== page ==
If labor activists have turned up the volume on the discussion around wage theft, that’s a good thing, said John Aiken, director of the Apprenticeship and Labor Standards Division of the Minnesota Department of Labor and Industry, the state agency that investigates worker complaints.

“What that is doing is raising the profile of this issue and, hopefully as one of the consequences of this, is driving people to this office to seek the assistance that they deserve,” Aiken said.

The department receives more than 20,000 inquiries each year. While some of the phone calls and emails concern child labor laws, the majority of complaints fall into the category of illegal activity commonly known as “wage theft,” including workers who never received a final paycheck from a previous employer, weren’t paid overtime or had illegal deductions taken out of their wages.

The increased attention being paid to wage theft has thrown a spotlight on the laws that are meant to protect workers, employers who seem to flout the rules and the resources that are available to go after lawbreakers. Both state agencies and their federal counterparts at the U.S. Department of Labor are noticing.
“As a person who does law enforcement, I would always like a bigger staff,” David King, district director for the federal Labor Department’s Wage and Hour Division office in Minneapolis, said. “We could always find work for people to do. There’s lots of things that can be done to help protect workers. That’s just a reality.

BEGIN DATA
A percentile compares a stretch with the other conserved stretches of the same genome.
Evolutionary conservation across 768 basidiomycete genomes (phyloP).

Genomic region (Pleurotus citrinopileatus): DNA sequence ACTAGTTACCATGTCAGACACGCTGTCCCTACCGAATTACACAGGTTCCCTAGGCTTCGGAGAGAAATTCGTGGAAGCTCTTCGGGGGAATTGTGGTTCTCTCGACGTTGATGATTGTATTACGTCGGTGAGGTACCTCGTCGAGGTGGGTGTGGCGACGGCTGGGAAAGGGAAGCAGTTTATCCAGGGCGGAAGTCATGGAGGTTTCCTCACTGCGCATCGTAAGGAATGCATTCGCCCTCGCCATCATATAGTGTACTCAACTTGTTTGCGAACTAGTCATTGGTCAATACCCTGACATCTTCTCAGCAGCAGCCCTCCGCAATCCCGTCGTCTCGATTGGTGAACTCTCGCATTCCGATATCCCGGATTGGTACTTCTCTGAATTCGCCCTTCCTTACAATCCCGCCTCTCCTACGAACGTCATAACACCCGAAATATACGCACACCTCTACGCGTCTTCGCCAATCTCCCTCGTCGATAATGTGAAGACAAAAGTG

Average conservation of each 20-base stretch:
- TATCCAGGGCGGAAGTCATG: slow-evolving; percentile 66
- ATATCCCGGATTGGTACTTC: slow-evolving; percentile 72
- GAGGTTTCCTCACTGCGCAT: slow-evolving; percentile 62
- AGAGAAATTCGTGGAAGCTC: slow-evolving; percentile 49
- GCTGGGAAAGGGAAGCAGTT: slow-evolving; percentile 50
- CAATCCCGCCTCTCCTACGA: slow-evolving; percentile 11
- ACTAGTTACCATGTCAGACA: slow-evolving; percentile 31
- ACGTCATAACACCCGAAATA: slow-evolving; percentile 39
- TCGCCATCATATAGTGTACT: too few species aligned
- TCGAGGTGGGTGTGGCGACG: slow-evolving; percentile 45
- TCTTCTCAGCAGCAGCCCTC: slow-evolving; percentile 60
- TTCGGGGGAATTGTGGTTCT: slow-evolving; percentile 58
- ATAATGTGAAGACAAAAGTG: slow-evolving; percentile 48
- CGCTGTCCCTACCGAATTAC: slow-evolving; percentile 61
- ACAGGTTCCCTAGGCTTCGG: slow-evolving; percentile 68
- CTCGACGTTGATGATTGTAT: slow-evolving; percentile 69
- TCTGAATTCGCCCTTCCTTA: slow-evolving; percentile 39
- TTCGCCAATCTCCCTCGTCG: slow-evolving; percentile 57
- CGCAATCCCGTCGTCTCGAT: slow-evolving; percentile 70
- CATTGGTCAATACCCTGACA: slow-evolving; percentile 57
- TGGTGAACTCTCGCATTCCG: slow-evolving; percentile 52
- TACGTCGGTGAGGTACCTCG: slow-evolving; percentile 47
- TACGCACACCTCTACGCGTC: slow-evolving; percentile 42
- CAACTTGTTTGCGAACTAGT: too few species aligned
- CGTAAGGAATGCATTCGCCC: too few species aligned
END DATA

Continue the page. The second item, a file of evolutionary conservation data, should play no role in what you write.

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MnDOT contractor who shorted workers $242K is convicted of theft by swindle

$242,000 case involved co-owner of firm hired for MnDOT project.

By Paul Walsh Star Tribune
MARCH 8, 2016 – 8:09PM

A co-owner of a Twin Cities electrical contracting company has been convicted of cheating nearly two dozen employees out of a total of $242,000 in wages by paying them far less than the law required for their work on a state highway project in the north metro and elsewhere.

Laura Plzak, 54, of Loretto, was convicted in Hennepin County District Court of 16 felony counts of theft by swindle.

County Attorney Mike Freeman praised the bench verdict issued by Judge Tamara Garcia, calling it “a good decision, based on the enormous amount of evidence gathered by the FBI and the Minnesota Department of Transportation.”

Freeman said Monday that Plzak was “driven by greed, pure and simple, and it was the hardworking electricians who suffered.”